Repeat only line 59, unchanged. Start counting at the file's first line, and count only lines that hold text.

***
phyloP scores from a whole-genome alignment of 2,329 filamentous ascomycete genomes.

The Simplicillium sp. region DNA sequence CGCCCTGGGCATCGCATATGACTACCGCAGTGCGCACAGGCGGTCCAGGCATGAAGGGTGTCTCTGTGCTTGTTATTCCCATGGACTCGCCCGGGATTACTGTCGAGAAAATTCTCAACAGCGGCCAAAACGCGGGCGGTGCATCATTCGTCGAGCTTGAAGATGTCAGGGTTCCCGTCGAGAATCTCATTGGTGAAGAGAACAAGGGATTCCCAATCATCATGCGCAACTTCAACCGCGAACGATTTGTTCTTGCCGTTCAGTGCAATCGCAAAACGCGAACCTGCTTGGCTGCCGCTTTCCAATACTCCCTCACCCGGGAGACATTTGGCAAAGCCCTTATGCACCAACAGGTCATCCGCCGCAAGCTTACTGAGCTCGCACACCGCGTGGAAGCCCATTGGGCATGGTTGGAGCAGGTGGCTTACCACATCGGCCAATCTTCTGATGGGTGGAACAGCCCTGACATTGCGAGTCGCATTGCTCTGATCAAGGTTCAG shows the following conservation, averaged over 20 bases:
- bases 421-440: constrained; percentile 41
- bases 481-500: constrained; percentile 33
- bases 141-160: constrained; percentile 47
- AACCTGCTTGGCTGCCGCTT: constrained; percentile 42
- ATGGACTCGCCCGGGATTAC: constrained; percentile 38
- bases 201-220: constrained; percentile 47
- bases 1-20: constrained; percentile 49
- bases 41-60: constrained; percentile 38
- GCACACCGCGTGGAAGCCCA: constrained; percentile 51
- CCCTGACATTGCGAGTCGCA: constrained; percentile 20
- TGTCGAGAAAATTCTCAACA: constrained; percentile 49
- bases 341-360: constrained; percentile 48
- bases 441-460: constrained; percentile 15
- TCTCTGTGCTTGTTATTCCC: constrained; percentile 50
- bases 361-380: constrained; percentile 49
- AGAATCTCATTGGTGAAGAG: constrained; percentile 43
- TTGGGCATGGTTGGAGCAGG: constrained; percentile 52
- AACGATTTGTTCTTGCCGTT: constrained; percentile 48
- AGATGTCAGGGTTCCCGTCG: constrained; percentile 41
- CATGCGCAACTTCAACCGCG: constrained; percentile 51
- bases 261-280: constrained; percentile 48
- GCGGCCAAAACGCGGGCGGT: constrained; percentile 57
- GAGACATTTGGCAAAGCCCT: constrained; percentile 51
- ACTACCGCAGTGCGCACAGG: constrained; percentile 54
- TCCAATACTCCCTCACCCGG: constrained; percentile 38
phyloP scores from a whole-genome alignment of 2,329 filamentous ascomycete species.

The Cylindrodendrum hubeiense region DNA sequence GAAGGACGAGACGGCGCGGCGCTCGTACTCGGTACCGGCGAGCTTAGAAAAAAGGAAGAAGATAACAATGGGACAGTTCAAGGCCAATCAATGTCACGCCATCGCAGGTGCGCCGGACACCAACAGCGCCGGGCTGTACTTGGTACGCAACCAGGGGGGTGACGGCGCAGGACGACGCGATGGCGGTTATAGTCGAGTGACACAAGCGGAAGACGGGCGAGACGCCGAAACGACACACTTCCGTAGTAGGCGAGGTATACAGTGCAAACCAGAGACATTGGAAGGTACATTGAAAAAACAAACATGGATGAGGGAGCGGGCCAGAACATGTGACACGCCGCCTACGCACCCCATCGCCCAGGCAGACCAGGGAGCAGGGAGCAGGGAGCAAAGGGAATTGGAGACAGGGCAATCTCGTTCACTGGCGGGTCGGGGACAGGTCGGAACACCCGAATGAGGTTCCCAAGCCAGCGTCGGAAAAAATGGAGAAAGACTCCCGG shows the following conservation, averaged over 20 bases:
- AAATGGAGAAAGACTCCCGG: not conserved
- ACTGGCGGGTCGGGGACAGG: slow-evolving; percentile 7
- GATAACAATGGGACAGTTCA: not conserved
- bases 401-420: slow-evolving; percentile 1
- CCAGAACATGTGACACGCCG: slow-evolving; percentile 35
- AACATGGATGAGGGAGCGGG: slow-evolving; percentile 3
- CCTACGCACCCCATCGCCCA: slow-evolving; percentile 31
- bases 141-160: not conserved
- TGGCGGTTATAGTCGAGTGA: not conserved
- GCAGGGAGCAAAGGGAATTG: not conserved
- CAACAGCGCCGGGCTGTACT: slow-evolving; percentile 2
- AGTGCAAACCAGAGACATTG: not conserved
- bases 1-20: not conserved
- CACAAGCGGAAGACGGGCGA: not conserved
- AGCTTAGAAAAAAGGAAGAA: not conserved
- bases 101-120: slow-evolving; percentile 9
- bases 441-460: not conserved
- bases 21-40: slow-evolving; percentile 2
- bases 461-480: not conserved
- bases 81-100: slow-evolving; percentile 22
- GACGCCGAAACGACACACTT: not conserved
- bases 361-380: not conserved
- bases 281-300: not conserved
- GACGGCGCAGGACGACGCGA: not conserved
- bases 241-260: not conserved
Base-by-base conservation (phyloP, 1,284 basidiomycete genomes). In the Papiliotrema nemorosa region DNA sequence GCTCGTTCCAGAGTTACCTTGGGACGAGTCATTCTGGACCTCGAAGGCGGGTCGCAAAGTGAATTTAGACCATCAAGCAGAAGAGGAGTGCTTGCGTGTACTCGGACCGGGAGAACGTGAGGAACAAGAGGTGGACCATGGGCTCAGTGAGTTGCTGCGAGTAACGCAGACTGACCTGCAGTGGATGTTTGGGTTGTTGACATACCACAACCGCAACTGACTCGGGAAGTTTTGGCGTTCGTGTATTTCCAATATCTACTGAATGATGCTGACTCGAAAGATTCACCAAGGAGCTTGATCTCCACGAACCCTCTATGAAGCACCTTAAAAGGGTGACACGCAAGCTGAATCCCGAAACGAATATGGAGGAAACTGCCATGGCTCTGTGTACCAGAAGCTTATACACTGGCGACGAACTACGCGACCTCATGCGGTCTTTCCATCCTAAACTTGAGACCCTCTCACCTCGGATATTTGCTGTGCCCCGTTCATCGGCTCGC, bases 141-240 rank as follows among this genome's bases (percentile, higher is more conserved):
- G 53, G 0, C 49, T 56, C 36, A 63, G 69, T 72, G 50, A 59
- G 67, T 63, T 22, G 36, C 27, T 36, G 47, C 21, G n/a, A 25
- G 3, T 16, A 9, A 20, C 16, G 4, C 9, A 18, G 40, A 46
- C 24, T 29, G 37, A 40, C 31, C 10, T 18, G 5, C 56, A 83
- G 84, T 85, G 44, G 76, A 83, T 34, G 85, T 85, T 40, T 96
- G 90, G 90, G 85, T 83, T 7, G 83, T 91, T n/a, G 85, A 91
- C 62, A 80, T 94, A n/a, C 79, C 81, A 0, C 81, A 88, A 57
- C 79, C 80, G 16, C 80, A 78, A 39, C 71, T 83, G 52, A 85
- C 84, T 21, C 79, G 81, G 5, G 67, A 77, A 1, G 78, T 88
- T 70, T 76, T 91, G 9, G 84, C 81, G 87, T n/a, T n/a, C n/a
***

- C 24, T 29, G 37, A 40, C 31, C 10, T 18, G 5, C 56, A 83